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Lena Dunham and Stephen Fry connect with their Jewish heritage in new film ‘Treasure’

Dunham, Fry connect on set

Stephen Fry and Lena Dunham play a convincing father and daughter in German director Julia von Heinz’ first English-language movie, “Treasure." Set in post-communist Poland, the comedy-drama had its world premiere at the Berlin Film Festival over the weekend.

Dunham joked in an interview that when she sent her mother a photo after her first read-through with Fry, her mother replied, “I think we now know who your real father is.”

Dunham said she was full of nerves meeting Fry: “Meeting your heroes is a complicated thing, and it turned out to be better than I could have dreamed."

The film shows the pair on a road trip to Poland to retrace family history. Fry plays Holocaust survivor Edek, who reluctantly accompanies his daughter Ruth, a New York journalist. He confronts painful memories and shares parts of his past that he had kept buried for years.

The story is based on Lily Brett’s book “Too Many Men.”

Fry learned Polish for the role. Both actors said they connected with their Jewish heritage.

“When I read the script, I could hear my grandfather’s voice, and it became more so the further we got in,” Fry said. “It never occurred to me growing up that there could be an opportunity to re-investigate the story in that kind of way.”

“I had the same experience as Stephen," Dunham said. "I heard echoes of my great-grandmother Mildred, and the not just the stories that we told in our family but the stories that we didn’t tell.”

Dunham’s family came from Poland, close to where the film was shot. Her great-grandmother lost nine siblings at the beginning of the Holocaust in 1941, something she only learned through her investigations into family history.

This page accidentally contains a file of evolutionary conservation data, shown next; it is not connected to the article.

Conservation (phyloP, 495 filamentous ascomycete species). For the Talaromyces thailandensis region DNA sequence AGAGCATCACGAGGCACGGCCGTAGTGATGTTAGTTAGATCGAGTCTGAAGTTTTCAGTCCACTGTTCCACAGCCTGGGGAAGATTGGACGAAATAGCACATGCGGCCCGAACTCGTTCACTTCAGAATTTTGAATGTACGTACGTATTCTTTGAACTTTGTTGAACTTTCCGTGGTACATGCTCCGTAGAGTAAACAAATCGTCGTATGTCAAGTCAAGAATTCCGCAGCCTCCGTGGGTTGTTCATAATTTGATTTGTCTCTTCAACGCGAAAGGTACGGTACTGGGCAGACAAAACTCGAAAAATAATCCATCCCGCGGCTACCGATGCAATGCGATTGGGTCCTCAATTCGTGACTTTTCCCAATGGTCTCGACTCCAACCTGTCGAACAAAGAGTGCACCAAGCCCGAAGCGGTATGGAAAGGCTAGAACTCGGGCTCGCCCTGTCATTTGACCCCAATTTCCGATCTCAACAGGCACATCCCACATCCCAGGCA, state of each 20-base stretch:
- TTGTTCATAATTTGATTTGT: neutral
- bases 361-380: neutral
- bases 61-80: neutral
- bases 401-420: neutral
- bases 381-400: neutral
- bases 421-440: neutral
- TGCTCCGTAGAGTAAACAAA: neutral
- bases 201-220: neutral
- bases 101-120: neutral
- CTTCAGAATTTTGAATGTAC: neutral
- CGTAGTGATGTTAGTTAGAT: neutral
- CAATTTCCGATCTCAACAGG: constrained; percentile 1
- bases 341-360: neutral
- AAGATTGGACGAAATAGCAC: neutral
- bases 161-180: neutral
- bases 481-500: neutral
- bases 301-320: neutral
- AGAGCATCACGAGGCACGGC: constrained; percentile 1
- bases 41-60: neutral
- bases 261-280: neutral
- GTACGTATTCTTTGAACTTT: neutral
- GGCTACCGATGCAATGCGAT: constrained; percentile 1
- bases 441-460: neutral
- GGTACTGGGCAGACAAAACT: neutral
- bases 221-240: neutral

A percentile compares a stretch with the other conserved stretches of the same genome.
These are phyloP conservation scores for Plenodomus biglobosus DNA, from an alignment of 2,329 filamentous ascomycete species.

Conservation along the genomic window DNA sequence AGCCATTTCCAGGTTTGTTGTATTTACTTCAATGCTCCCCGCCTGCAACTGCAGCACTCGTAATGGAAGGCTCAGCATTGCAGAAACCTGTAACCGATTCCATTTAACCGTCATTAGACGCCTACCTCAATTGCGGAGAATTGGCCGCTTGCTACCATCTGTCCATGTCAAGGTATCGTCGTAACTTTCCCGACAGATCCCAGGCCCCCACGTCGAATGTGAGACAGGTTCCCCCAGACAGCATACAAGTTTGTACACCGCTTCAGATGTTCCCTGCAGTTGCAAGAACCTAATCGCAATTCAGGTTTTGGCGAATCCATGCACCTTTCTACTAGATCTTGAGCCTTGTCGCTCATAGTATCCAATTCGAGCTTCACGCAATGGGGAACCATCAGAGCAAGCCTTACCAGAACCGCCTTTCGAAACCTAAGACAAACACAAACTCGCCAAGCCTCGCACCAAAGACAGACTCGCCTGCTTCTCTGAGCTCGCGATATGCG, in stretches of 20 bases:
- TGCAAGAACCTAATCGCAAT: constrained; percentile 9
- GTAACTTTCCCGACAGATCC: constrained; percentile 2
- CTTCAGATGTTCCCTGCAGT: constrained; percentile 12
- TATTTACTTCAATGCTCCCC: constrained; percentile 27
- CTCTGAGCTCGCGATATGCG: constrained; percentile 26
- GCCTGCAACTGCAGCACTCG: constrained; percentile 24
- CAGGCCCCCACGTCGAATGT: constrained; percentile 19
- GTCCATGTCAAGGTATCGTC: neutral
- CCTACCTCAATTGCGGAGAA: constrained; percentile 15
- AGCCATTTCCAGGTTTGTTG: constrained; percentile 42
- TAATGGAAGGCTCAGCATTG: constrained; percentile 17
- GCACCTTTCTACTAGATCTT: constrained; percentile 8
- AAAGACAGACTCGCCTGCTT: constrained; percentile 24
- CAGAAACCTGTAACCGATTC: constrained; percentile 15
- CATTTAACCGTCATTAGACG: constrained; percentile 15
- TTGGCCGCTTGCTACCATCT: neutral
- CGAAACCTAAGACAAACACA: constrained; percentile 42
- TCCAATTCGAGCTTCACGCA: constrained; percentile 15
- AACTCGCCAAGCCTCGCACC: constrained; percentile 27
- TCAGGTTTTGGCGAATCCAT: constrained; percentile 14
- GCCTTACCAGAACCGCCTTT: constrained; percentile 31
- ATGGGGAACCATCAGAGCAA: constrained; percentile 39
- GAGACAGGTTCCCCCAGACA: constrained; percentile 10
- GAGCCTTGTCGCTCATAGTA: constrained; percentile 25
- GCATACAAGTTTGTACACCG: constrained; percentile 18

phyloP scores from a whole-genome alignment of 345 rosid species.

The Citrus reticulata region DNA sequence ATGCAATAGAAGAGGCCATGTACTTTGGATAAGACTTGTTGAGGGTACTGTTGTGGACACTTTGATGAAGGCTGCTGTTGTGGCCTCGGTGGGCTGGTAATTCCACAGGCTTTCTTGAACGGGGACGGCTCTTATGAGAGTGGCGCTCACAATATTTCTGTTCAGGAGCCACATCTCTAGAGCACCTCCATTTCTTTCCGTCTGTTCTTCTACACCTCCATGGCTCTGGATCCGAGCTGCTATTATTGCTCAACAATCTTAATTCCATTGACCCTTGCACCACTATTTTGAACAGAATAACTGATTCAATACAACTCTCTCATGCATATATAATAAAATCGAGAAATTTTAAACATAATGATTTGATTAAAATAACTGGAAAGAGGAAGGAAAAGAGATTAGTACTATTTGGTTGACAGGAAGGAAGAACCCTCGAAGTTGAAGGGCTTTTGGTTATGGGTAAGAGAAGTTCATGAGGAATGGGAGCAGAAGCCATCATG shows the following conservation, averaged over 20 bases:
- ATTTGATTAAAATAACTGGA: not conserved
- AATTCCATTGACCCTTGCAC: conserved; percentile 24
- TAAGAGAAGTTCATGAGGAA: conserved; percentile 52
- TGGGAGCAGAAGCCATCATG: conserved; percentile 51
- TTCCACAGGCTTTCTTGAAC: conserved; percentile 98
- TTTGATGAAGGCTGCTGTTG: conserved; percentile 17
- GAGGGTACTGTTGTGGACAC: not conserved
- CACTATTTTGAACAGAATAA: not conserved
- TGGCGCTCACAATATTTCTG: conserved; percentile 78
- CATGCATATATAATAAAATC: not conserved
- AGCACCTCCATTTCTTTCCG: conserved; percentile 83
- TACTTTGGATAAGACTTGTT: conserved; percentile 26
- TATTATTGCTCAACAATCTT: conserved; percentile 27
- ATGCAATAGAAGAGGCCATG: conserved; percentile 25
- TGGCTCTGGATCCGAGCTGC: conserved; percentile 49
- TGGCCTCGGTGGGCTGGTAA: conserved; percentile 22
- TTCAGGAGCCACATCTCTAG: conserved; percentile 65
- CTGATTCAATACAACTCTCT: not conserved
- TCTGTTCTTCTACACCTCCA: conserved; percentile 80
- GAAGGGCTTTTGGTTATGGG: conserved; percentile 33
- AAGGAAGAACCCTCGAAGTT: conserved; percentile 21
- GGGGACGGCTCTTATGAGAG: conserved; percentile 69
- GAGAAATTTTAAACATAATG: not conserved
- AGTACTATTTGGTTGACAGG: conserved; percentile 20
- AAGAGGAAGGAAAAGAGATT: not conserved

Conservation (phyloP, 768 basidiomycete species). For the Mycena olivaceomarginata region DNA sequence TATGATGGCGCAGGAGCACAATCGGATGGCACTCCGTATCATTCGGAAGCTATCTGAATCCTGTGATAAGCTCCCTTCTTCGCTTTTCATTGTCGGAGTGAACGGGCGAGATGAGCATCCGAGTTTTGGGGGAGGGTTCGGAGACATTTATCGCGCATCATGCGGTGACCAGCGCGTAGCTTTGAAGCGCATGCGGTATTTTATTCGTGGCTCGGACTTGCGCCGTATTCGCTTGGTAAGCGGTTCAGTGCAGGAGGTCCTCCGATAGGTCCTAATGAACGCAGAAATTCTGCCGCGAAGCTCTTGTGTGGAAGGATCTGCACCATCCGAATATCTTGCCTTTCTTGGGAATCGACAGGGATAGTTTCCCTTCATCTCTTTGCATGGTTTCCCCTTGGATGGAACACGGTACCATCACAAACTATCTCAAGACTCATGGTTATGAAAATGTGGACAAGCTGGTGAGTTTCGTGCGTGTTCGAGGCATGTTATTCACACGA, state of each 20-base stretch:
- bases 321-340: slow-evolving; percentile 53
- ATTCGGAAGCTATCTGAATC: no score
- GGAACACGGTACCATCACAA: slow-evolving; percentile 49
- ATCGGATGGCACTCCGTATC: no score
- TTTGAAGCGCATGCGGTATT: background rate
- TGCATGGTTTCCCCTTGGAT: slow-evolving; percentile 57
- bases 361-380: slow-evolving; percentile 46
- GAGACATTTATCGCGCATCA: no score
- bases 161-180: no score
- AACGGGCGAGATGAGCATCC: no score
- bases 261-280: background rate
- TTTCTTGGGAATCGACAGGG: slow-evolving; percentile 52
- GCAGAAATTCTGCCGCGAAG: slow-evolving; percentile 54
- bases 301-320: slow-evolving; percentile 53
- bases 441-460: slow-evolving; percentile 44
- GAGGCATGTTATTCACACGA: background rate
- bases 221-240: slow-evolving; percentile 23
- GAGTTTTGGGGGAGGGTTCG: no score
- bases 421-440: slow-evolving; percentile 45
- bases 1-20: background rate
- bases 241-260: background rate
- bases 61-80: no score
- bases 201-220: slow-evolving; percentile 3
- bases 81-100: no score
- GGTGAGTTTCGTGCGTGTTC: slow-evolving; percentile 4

Her character, Ruth, suffers the unsaid aftermath of her parent’s experiences. It was this trauma that von Heinz wanted to explore.

“If one person in a family experiences war or terror or trauma and will not talk about it, maybe to protect their children, maybe to protect themselves, they will feel it” the director said. "It will travel through the generations until someone is ready to feel it and to confront the parents and to have a dialogue.”

Fry said it is understandable that a survivor with a daughter growing up in New York would not want the child to know “the absolute depths of depravity that he would have seen every day as a survivor in Auschwitz.”

He added: “She’s in America. She’s free. This is the land of wonder and splendor and happiness and indeed, happy Jews."

Filming inside Auschwitz is prohibited, so von Heinz got special permission to recreate the barracks on a football field just outside the fence. She felt the scenes there were integral to Fry’s portrayal of Edek.

“This place does something to you that you cannot say, but you feel it,” she said.

The film premieres in Berlin at a time when antisemitism is on the rise and support for the far right is growing, particularly in Germany.

When the Hamas-led attack on southern Israel took place on Oct. 7, all the cast were in touch by text, von Heinz said. That led to the decision to finish the film more quickly than planned “and to have it here at Berlinale, because it’s the very moment for a film like that.”

But Dunham said it was the wider implications of the story that she wanted to tell.

“It’s not just antisemitism that’s on the rise, it’s Islamophobia. It’s racism in America. It’s about fear of difference," she said. "And I think it’s really, really important for us to share the story not just for Jewish people, but to kind of talk about what happens generationally when people are isolated or subjected to violence or subjected to that kind of hateful scrutiny.”



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